I have been a teacher since 1994. I spend time with lots of different children day in and day out and I love it. A class of 30 is no problem. English, PSE, covering classes, taking assemblies, holding meetings, patrolling outside or in corridors…
But my own children at home on ‘lockdown’ is a different proposition. This is different. I am not their teacher. Sure, I teach them lots of things all the time: how to load the dishwasher, how to pack the shopping, how to make a pancake, how to pick your dirty washing off the floor (that hasn’t worked)… but I am not their teacher. And this is the same in houses all over the world at the moment; parents find themselves in a different role and are unsure what is expected of them. Uncertainty and disruption is very stressful.
We are all now cooped up in the house, trying to make sense of what work has been set by school, if we can even find it or figure it out. Trying to get everyone out of bed before it’s technically lunchtime is a challenge in itself. I know some of you have a real dilemma on your hands regarding childcare. There are other current additional financial and work related strains.
So…what do WE need to do to get through this but make sure our children also make it through healthy, well balanced and still learning?
1 Slow down. If they get up a bit later, so what? They don’t have to cram 7 subjects into one day. There will be other distractions and other priorities right now. And it looks like we are going to have lots of time…
2 Set a routine which suits you. If they need to get up earlier for some jobs that’s fine. If they sleep in that’s fine. As long as it suits your household. Please don’t make them wear school uniform! I actually read that this was suggested somewhere. PE kit may come in handy for the 9am Joe Wicks though. Remember to factor in some exercise outdoors while we still can. Breathe in that fresh air. If you have to share online time that is fine. Not everything has to be done on a device/pc/online. If you have to take turns at the table, so be it. Not everyone has a separate desk or office space to turn over to be a ‘school space’. Set times, have a rota, it’s all good.
3 Pick your battles. Does something really need to be done right now/ exactly as you are insisting/at all? Decide on what really matters as this could go on for a long time. Don’t make a rod for your own back by setting up situations where you will lose long term by ruining your relationship.
4 Give an element of choice so that children can maintain some control. They have lots of freedom away from the home when they are at school. Don’t try to control everything they do as this will cause resentment.
5 Be honest. Admit your own feelings. Show them it is ok to be worried and how to deal with that together. Discuss ways to cope. Have a family conference perhaps.
6 Don’t panic. Stop hoarding the toilet roll for a start! We’re going to be ok for loo roll. Don’t panic about covering all the work your child has been sent/ set online. Your child’s teachers will have tried to be helpful by giving them lots of things to do. It can be quite overwhelming depending on what has been set. Don’t be afraid to ask for more (but not this week!) or just to pick out what you can manage.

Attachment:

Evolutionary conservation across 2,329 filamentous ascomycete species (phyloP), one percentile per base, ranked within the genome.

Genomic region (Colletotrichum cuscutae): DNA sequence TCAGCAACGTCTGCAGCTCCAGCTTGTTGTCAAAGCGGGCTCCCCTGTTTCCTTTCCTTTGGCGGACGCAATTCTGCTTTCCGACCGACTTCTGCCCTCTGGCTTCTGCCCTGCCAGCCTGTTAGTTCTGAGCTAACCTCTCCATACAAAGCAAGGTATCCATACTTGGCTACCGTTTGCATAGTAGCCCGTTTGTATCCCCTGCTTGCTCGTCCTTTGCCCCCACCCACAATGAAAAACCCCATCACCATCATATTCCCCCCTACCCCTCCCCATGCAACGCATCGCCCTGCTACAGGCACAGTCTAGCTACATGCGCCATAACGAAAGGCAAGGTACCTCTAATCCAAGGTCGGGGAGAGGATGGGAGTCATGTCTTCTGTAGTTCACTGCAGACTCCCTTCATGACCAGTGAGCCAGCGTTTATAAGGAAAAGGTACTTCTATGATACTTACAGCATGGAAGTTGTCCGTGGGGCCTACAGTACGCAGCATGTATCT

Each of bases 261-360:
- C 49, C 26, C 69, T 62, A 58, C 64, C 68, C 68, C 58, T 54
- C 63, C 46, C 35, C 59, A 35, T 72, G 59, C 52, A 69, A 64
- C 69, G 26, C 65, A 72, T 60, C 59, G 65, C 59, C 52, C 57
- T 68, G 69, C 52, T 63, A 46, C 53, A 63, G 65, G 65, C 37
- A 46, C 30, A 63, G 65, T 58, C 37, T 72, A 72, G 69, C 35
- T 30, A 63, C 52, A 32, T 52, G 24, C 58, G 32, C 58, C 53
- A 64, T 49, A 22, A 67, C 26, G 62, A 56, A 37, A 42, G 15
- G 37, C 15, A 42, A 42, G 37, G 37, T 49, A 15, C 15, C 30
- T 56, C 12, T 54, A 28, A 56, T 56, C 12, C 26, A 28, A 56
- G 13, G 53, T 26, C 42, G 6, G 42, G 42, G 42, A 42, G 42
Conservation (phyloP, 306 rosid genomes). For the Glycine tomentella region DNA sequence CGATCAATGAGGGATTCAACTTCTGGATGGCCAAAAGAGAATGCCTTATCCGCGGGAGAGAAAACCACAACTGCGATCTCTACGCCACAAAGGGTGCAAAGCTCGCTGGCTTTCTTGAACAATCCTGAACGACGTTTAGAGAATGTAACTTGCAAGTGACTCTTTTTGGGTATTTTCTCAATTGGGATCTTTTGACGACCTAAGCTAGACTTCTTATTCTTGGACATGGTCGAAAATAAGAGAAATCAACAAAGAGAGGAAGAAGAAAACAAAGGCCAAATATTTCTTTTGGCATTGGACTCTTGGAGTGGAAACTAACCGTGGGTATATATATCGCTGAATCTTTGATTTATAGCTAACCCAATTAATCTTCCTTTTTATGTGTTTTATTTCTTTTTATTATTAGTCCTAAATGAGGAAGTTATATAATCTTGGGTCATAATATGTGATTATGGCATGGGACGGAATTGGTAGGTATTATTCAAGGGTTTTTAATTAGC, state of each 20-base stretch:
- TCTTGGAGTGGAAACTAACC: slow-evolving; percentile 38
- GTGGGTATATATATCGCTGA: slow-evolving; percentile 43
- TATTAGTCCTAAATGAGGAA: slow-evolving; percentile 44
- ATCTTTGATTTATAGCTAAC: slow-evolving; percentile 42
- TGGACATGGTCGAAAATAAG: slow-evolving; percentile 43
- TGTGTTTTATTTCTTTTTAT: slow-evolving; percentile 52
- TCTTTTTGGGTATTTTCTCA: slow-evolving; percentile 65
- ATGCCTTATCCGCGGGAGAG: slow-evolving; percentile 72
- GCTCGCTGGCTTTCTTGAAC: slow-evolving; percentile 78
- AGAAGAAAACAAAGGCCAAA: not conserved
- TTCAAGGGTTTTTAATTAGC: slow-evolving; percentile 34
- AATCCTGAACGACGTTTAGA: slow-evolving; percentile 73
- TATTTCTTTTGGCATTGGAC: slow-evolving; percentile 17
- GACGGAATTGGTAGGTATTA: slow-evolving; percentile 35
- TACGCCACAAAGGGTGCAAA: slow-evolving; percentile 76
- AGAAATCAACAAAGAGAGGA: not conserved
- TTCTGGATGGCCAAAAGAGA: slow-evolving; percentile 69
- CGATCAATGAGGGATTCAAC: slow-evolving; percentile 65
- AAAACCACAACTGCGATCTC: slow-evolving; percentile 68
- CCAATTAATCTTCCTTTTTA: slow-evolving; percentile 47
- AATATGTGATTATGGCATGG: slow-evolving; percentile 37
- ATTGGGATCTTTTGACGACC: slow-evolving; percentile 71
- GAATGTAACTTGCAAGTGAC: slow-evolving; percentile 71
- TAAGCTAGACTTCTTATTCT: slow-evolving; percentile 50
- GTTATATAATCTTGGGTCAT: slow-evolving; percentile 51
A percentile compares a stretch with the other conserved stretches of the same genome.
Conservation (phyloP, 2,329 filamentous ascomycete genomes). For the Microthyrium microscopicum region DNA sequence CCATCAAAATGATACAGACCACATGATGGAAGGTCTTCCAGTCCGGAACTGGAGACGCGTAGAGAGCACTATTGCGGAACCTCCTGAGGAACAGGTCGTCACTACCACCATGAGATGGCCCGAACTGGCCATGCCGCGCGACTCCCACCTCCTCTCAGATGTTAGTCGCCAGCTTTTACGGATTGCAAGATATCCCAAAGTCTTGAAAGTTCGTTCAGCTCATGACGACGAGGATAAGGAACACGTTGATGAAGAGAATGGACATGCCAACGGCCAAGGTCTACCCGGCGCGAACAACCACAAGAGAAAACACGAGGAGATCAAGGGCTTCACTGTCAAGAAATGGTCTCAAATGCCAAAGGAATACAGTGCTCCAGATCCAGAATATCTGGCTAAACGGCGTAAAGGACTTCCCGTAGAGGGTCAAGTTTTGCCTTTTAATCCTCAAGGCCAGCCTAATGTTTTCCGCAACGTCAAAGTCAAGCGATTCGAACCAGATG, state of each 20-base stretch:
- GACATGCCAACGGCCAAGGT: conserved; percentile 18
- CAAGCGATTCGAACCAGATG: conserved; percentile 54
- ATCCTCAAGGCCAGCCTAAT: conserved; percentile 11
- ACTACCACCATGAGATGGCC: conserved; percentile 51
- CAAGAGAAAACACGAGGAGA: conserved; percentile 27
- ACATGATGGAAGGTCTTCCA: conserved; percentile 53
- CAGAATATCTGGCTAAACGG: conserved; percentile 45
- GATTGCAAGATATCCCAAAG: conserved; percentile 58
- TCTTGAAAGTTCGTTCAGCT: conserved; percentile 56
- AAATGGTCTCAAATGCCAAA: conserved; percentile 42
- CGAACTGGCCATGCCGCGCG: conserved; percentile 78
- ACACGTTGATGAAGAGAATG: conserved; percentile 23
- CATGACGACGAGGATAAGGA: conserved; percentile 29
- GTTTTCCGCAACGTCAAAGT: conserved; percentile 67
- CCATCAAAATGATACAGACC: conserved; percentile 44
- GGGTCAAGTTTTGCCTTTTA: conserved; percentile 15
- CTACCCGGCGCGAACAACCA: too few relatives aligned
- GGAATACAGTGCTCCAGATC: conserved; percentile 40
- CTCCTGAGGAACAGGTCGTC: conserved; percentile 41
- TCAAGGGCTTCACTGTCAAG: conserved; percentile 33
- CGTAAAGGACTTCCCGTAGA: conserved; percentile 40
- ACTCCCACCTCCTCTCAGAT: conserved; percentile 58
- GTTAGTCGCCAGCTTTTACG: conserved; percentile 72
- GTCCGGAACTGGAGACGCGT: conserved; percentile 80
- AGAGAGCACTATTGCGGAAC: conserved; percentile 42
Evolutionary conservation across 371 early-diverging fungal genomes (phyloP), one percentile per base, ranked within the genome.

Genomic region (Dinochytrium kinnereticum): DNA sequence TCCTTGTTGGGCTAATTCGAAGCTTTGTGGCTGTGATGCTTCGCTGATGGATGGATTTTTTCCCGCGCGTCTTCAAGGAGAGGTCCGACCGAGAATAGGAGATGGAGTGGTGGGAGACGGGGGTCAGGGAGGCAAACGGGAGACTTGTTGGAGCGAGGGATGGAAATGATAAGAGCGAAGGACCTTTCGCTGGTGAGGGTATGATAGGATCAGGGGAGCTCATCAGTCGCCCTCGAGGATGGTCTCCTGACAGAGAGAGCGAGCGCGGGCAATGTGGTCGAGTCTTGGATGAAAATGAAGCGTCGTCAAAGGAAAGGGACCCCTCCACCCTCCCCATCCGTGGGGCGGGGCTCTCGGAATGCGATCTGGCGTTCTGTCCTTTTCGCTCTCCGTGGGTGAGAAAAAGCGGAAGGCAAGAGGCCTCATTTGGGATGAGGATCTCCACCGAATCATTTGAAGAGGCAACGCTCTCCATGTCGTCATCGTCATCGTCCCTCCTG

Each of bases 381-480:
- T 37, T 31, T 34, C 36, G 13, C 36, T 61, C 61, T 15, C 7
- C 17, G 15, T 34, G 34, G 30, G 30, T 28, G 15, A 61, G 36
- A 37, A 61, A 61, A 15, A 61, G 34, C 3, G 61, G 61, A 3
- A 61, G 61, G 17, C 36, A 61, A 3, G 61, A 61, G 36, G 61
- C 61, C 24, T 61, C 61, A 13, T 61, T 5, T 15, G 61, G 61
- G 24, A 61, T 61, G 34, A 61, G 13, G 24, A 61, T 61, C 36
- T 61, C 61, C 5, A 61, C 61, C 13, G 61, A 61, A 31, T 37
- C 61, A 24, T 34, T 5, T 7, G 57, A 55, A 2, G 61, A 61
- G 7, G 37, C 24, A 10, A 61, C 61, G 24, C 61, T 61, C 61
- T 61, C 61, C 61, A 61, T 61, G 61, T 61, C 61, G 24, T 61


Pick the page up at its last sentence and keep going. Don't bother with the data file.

7 Stay in touch. Hopefully our new Facebook page can help make us feel more connected as a school while we are apart. In less than a week it already has as many followers as we have pupils!
There has been a lot of communication on Teams and SMHW this week and it’s great to see so many people connected. ASN and Gudance staff have been checking in with families they have a lot of contact with as well. The school admin address is monitored daily in term time and Facebook and Twitter DMs will be picked up regularly as well.
Finally, I have been thinking a lot about the fact that our children will remember this time for the rest of their lives. Whether they remember it fondly is pretty much down to us.
What do you want your child to remember about this time at home?
Would you want them to remember a time of fighting and arguing over opening a book or laptop or a time when you spent some quality time, doing things together. Children learn from us how to react as an adult in difficult situations so show them we can stay safe and well; help each other; remain calm and keep learning!
You are not alone.
Here’s a link to a very good article on staying connected through this crisis.
And a couple dealing with talking to children about Coronavirus:
Dr Will Shield (@WillPsyc) @UofESSIS highlights the importance of talking to children about #Coronavirus. He recommends parents read the British Psychological Society advice @BPSOfficial @DECPOfficial which has five key points: https://t.co/VxX8Dmqdzn pic.twitter.com/I0i0sscSyB
— University of Exeter News (@UniofExeterNews) March 24, 2020